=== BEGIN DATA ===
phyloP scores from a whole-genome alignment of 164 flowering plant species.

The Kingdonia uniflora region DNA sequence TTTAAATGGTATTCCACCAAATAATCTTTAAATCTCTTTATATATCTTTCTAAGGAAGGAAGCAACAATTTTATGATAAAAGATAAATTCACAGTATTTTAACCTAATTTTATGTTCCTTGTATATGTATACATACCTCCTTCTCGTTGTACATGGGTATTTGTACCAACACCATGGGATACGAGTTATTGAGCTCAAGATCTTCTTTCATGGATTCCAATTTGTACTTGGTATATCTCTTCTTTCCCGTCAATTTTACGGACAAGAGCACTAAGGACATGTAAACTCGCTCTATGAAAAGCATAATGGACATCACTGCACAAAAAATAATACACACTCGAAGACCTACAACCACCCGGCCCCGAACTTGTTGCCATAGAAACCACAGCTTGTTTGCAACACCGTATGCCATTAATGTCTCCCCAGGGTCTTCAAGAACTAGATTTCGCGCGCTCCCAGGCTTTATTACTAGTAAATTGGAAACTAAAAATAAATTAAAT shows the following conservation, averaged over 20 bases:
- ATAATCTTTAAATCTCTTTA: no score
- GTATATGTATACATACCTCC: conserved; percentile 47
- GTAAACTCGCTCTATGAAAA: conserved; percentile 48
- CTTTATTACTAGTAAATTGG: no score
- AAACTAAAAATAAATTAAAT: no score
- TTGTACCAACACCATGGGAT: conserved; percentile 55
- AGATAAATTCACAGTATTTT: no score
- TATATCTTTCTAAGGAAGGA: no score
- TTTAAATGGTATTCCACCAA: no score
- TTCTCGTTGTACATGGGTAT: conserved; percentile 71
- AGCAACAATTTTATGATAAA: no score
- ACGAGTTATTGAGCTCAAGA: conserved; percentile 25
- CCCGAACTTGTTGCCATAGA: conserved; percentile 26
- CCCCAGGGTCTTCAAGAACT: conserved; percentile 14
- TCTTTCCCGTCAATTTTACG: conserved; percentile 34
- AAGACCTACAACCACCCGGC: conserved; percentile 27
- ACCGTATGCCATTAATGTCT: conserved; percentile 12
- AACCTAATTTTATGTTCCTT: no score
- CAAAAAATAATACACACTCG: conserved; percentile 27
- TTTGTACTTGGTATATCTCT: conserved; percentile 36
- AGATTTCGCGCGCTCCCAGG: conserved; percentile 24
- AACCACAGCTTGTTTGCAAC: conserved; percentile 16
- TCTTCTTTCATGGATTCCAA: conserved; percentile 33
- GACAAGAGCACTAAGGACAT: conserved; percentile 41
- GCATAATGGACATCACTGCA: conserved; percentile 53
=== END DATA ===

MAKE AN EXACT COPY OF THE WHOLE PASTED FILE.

phyloP scores from a whole-genome alignment of 164 flowering plant species.

The Kingdonia uniflora region DNA sequence TTTAAATGGTATTCCACCAAATAATCTTTAAATCTCTTTATATATCTTTCTAAGGAAGGAAGCAACAATTTTATGATAAAAGATAAATTCACAGTATTTTAACCTAATTTTATGTTCCTTGTATATGTATACATACCTCCTTCTCGTTGTACATGGGTATTTGTACCAACACCATGGGATACGAGTTATTGAGCTCAAGATCTTCTTTCATGGATTCCAATTTGTACTTGGTATATCTCTTCTTTCCCGTCAATTTTACGGACAAGAGCACTAAGGACATGTAAACTCGCTCTATGAAAAGCATAATGGACATCACTGCACAAAAAATAATACACACTCGAAGACCTACAACCACCCGGCCCCGAACTTGTTGCCATAGAAACCACAGCTTGTTTGCAACACCGTATGCCATTAATGTCTCCCCAGGGTCTTCAAGAACTAGATTTCGCGCGCTCCCAGGCTTTATTACTAGTAAATTGGAAACTAAAAATAAATTAAAT shows the following conservation, averaged over 20 bases:
- ATAATCTTTAAATCTCTTTA: no score
- GTATATGTATACATACCTCC: conserved; percentile 47
- GTAAACTCGCTCTATGAAAA: conserved; percentile 48
- CTTTATTACTAGTAAATTGG: no score
- AAACTAAAAATAAATTAAAT: no score
- TTGTACCAACACCATGGGAT: conserved; percentile 55
- AGATAAATTCACAGTATTTT: no score
- TATATCTTTCTAAGGAAGGA: no score
- TTTAAATGGTATTCCACCAA: no score
- TTCTCGTTGTACATGGGTAT: conserved; percentile 71
- AGCAACAATTTTATGATAAA: no score
- ACGAGTTATTGAGCTCAAGA: conserved; percentile 25
- CCCGAACTTGTTGCCATAGA: conserved; percentile 26
- CCCCAGGGTCTTCAAGAACT: conserved; percentile 14
- TCTTTCCCGTCAATTTTACG: conserved; percentile 34
- AAGACCTACAACCACCCGGC: conserved; percentile 27
- ACCGTATGCCATTAATGTCT: conserved; percentile 12
- AACCTAATTTTATGTTCCTT: no score
- CAAAAAATAATACACACTCG: conserved; percentile 27
- TTTGTACTTGGTATATCTCT: conserved; percentile 36
- AGATTTCGCGCGCTCCCAGG: conserved; percentile 24
- AACCACAGCTTGTTTGCAAC: conserved; percentile 16
- TCTTCTTTCATGGATTCCAA: conserved; percentile 33
- GACAAGAGCACTAAGGACAT: conserved; percentile 41
- GCATAATGGACATCACTGCA: conserved; percentile 53